OSHA Vaccine Guidance

OSHA Vaccine Guidance

The much anticipated OSHA guidance addressing vaccine protocols applicable to employers employing 100 or more employees has just been released.

As a reminder, on September 9, 2021, President Biden issued his Path out of the Pandemic guidance. Part of that guidance directed OSHA to issue emergency temporary standards requiring private sector employers employing 100 or more employees to mandate vaccine status or require weekly testing. According to the just released guidance, in determining employer count, all US full and part-time employees are counted (separate rules apply to federal contractors and many health care employers, see October 2021 Benefit Beat article). Independent contractors are not counted.

While the OSHA ETS does not apply to state and local governments, be aware that many states have their own OSHA laws that are at least as comprehensive as the federal OSHA law. These state OSHA laws regulate state and local governments.

The guidance becomes effective November 5, 2021. Individuals have 60 days to become fully vaccinated or begin submitting to regular testing. Effectively, this means January 4, 2022. Beginning December 5, 2021, time off must be available to receive the vaccine.

Whether the employer pursues a vaccine mandate or a vaccine or test protocol, the following conditions apply.

Time off requirement

The employer is required to provide up to 4 hours of paid leave for each dose of the vaccine. Further the employer is to make reasonable time available for any side effects that might arise from the vaccine. There is no specific duration required for this time off. The individual can be required to use available PTO but cannot be required to go into a time off deficit.


There are three exceptions to a mandatory vaccine. They are:

  • Receiving the vaccine is medically contraindicated.
  • Medical necessity requires delay in receiving the vaccine.
  • A disability or religious exemption consistent with the ADA and Title VII.

The employer must maintain records of vaccine status. There are many ways that the employee can provide proof of vaccine status, either in hard copy or digitally. The employer must maintain a copy in a confidential medical file.


The individual must submit to weekly testing and wear a face covering at all times while in the workplace or in a vehicle with coworkers. If the individual is not regularly in the office, the individual must have proof of a COVID test within 7 days prior to entering the office.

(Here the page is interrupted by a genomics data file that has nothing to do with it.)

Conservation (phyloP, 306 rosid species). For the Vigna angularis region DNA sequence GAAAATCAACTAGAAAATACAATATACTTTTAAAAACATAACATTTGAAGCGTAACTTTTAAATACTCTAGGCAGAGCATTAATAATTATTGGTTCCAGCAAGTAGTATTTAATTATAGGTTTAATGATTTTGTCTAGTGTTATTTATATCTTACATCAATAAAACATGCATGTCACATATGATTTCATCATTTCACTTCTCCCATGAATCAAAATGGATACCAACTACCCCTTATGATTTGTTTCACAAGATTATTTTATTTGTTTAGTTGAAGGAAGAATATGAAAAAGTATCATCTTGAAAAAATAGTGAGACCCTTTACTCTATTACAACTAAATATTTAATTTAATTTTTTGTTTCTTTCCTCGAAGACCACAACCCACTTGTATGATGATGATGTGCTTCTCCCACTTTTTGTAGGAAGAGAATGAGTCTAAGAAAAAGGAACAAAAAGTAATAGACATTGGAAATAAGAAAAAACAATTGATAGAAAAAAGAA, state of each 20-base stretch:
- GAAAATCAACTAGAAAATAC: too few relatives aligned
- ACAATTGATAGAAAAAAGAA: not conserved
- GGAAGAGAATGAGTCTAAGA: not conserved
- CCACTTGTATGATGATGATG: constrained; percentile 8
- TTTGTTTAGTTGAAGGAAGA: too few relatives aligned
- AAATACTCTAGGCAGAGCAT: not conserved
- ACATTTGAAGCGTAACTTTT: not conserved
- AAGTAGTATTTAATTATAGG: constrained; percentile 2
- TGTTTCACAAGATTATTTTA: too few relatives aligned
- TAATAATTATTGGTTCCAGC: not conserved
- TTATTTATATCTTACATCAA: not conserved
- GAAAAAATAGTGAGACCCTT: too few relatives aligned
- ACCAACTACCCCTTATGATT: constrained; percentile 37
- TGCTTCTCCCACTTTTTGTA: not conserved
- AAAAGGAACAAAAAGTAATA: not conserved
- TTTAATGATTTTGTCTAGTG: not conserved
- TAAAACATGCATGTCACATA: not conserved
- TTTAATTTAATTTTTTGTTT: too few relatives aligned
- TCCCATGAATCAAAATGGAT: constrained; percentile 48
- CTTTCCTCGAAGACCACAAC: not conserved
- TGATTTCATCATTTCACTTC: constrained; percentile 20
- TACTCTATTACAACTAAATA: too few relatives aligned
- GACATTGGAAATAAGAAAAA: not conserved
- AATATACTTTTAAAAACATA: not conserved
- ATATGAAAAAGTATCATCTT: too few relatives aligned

If the employer offers a testing option, the individual can be required to pay for the testing unless another law or contractual obligation requires the employer to pay for the testing.

Employer policy

The employer must communicate to employees its vaccine protocol. The policy must be written in a language and a literacy level that can be understood by the employee.

The policy must include:

  • Requirements for COVID-19 vaccination;
  • Applicable exclusions from the written policy (e.g., reasonable accommodations for workers with disabilities or sincerely held religious beliefs);
  • Information on determining an employee’s vaccination status and how this information will be collected;
  • Paid time and sick leave for vaccination purposes;
  • Notification of positive COVID-19 tests and removal of COVID-19 positive employees from the workplace; and
  • Disciplinary action for employees who do not abide by the policy.

Employers should work closely with their legal and employment counsel to address their responsibilities. See additional information from OSHA below.

OSHA COVID-19 Vaccination and Testing ETS website

COVID-19 Vaccination and Testing ETS summary

COVID-19 Vaccination and Testing ETS fact sheet

COVID-19 Vaccination and Testing ETS FAQs

OSHA National News Release

The information contained in this Benefit Beat is not intended to be legal, accounting, or other professional advice, nor are these comments directed to specific situations. This information is provided as general guidance and may be affected by changes in law or regulation. This information is not intended to replace or substitute for accounting or other professional advice. You must consult your own attorney or tax advisor for assistance in specific situations. This information is provided as-is, with no warranties of any kind. CBIZ shall not be liable for any damages whatsoever in connection with its use and assumes no obligation to inform the reader of any changes in laws or other factors that could affect the information contained herein.

OSHA Vaccine Guidancehttps://www.cbiz.com/Portals/0/Images/OSHA Vaccine Guidance.jpg?ver=HiRnlvkEu9vl5qKw8q2vmA%3d%3dThe much anticipated OSHA guidance addressing vaccine protocols applicable to employers employing 100 or more employees has just been released.2021-11-07T20:00:00-05:00The much anticipated OSHA guidance addressing vaccine protocols applicable to employers employing 100 or more employees has just been released.Regulatory, Compliance, & LegislativeEmployee Benefits ComplianceNo